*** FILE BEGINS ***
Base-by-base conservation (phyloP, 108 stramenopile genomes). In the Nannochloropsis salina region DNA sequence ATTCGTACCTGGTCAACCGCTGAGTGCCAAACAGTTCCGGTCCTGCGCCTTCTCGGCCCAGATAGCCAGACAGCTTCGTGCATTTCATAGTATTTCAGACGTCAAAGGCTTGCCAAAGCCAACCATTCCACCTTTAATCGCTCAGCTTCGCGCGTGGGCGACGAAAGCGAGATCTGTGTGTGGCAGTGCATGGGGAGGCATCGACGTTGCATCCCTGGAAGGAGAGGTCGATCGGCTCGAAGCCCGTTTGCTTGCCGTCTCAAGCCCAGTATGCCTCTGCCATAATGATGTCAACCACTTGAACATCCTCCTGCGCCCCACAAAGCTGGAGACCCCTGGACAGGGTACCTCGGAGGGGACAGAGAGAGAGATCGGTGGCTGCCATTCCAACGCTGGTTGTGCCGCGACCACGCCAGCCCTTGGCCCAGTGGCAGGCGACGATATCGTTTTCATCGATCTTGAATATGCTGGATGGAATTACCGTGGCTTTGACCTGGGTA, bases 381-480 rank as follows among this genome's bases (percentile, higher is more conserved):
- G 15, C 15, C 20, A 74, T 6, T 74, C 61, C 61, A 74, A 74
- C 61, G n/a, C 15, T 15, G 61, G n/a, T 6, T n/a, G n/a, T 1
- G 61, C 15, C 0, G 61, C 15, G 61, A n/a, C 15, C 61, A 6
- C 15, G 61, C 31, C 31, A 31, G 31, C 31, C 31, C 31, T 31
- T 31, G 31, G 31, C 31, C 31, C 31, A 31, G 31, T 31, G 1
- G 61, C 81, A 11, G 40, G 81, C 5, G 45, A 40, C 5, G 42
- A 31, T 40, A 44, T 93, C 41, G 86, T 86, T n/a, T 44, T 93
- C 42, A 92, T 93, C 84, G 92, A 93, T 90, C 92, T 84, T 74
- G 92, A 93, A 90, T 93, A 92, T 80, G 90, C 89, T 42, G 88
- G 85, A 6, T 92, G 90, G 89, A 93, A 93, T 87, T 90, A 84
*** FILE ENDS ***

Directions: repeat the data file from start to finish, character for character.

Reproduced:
Base-by-base conservation (phyloP, 108 stramenopile genomes). In the Nannochloropsis salina region DNA sequence ATTCGTACCTGGTCAACCGCTGAGTGCCAAACAGTTCCGGTCCTGCGCCTTCTCGGCCCAGATAGCCAGACAGCTTCGTGCATTTCATAGTATTTCAGACGTCAAAGGCTTGCCAAAGCCAACCATTCCACCTTTAATCGCTCAGCTTCGCGCGTGGGCGACGAAAGCGAGATCTGTGTGTGGCAGTGCATGGGGAGGCATCGACGTTGCATCCCTGGAAGGAGAGGTCGATCGGCTCGAAGCCCGTTTGCTTGCCGTCTCAAGCCCAGTATGCCTCTGCCATAATGATGTCAACCACTTGAACATCCTCCTGCGCCCCACAAAGCTGGAGACCCCTGGACAGGGTACCTCGGAGGGGACAGAGAGAGAGATCGGTGGCTGCCATTCCAACGCTGGTTGTGCCGCGACCACGCCAGCCCTTGGCCCAGTGGCAGGCGACGATATCGTTTTCATCGATCTTGAATATGCTGGATGGAATTACCGTGGCTTTGACCTGGGTA, bases 381-480 rank as follows among this genome's bases (percentile, higher is more conserved):
- G 15, C 15, C 20, A 74, T 6, T 74, C 61, C 61, A 74, A 74
- C 61, G n/a, C 15, T 15, G 61, G n/a, T 6, T n/a, G n/a, T 1
- G 61, C 15, C 0, G 61, C 15, G 61, A n/a, C 15, C 61, A 6
- C 15, G 61, C 31, C 31, A 31, G 31, C 31, C 31, C 31, T 31
- T 31, G 31, G 31, C 31, C 31, C 31, A 31, G 31, T 31, G 1
- G 61, C 81, A 11, G 40, G 81, C 5, G 45, A 40, C 5, G 42
- A 31, T 40, A 44, T 93, C 41, G 86, T 86, T n/a, T 44, T 93
- C 42, A 92, T 93, C 84, G 92, A 93, T 90, C 92, T 84, T 74
- G 92, A 93, A 90, T 93, A 92, T 80, G 90, C 89, T 42, G 88
- G 85, A 6, T 92, G 90, G 89, A 93, A 93, T 87, T 90, A 84